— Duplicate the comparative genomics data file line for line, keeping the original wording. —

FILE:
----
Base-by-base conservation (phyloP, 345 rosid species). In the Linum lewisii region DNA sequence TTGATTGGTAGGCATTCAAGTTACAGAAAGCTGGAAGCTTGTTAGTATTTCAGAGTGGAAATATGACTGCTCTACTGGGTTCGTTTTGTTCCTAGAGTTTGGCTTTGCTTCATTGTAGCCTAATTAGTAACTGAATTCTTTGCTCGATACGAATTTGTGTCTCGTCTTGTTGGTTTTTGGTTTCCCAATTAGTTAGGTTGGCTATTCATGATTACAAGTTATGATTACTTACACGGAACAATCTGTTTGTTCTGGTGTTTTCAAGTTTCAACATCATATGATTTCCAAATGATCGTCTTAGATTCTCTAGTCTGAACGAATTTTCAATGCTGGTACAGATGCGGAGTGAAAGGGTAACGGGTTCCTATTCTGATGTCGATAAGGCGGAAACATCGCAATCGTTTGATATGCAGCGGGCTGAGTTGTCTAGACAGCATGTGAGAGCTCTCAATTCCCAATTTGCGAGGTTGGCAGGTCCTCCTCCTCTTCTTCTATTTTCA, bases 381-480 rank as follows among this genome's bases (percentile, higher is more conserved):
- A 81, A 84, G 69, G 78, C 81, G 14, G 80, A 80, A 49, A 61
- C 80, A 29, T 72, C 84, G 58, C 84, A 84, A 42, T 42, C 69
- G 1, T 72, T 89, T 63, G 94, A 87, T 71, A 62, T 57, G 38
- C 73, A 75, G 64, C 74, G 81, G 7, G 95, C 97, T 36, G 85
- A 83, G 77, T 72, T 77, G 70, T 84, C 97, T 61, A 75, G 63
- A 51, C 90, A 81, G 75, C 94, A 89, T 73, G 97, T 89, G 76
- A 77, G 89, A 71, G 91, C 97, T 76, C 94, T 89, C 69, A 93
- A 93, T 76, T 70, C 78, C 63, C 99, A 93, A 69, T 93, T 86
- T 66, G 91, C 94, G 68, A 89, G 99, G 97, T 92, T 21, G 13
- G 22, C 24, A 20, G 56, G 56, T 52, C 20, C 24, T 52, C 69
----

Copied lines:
Base-by-base conservation (phyloP, 345 rosid species). In the Linum lewisii region DNA sequence TTGATTGGTAGGCATTCAAGTTACAGAAAGCTGGAAGCTTGTTAGTATTTCAGAGTGGAAATATGACTGCTCTACTGGGTTCGTTTTGTTCCTAGAGTTTGGCTTTGCTTCATTGTAGCCTAATTAGTAACTGAATTCTTTGCTCGATACGAATTTGTGTCTCGTCTTGTTGGTTTTTGGTTTCCCAATTAGTTAGGTTGGCTATTCATGATTACAAGTTATGATTACTTACACGGAACAATCTGTTTGTTCTGGTGTTTTCAAGTTTCAACATCATATGATTTCCAAATGATCGTCTTAGATTCTCTAGTCTGAACGAATTTTCAATGCTGGTACAGATGCGGAGTGAAAGGGTAACGGGTTCCTATTCTGATGTCGATAAGGCGGAAACATCGCAATCGTTTGATATGCAGCGGGCTGAGTTGTCTAGACAGCATGTGAGAGCTCTCAATTCCCAATTTGCGAGGTTGGCAGGTCCTCCTCCTCTTCTTCTATTTTCA, bases 381-480 rank as follows among this genome's bases (percentile, higher is more conserved):
- A 81, A 84, G 69, G 78, C 81, G 14, G 80, A 80, A 49, A 61
- C 80, A 29, T 72, C 84, G 58, C 84, A 84, A 42, T 42, C 69
- G 1, T 72, T 89, T 63, G 94, A 87, T 71, A 62, T 57, G 38
- C 73, A 75, G 64, C 74, G 81, G 7, G 95, C 97, T 36, G 85
- A 83, G 77, T 72, T 77, G 70, T 84, C 97, T 61, A 75, G 63
- A 51, C 90, A 81, G 75, C 94, A 89, T 73, G 97, T 89, G 76
- A 77, G 89, A 71, G 91, C 97, T 76, C 94, T 89, C 69, A 93
- A 93, T 76, T 70, C 78, C 63, C 99, A 93, A 69, T 93, T 86
- T 66, G 91, C 94, G 68, A 89, G 99, G 97, T 92, T 21, G 13
- G 22, C 24, A 20, G 56, G 56, T 52, C 20, C 24, T 52, C 69